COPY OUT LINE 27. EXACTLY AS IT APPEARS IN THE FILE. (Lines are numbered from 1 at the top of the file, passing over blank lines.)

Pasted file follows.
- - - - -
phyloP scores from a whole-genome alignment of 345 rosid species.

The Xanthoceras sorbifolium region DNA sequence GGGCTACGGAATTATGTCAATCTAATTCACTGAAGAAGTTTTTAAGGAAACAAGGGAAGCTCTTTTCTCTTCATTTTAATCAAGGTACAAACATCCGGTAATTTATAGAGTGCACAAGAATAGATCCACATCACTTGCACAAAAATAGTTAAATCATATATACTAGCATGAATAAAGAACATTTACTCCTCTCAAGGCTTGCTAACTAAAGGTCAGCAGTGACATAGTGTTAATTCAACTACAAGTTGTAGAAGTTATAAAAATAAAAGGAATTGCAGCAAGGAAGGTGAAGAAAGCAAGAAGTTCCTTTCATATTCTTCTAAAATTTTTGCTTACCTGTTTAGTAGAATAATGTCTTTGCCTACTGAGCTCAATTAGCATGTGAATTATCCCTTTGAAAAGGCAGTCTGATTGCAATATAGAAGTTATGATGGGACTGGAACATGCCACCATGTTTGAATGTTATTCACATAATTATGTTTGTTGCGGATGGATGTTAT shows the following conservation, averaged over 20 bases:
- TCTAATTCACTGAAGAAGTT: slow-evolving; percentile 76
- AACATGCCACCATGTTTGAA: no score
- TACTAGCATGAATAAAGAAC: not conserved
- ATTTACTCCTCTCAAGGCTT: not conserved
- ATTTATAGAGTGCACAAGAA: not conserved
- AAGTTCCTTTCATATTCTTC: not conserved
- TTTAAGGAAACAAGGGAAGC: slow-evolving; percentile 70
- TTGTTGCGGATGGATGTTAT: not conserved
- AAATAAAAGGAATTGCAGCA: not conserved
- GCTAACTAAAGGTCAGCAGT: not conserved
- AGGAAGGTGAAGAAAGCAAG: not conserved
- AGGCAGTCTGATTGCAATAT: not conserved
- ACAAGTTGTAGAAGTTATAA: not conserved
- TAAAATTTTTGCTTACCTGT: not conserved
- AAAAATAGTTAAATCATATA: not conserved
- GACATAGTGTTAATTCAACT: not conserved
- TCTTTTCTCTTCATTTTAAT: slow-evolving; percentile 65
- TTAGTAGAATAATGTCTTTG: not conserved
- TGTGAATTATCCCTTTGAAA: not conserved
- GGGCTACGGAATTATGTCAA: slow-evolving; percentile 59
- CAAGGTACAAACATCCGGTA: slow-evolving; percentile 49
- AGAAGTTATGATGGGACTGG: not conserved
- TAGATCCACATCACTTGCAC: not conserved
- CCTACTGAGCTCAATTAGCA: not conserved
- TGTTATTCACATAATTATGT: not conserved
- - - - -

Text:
- TGTTATTCACATAATTATGT: not conserved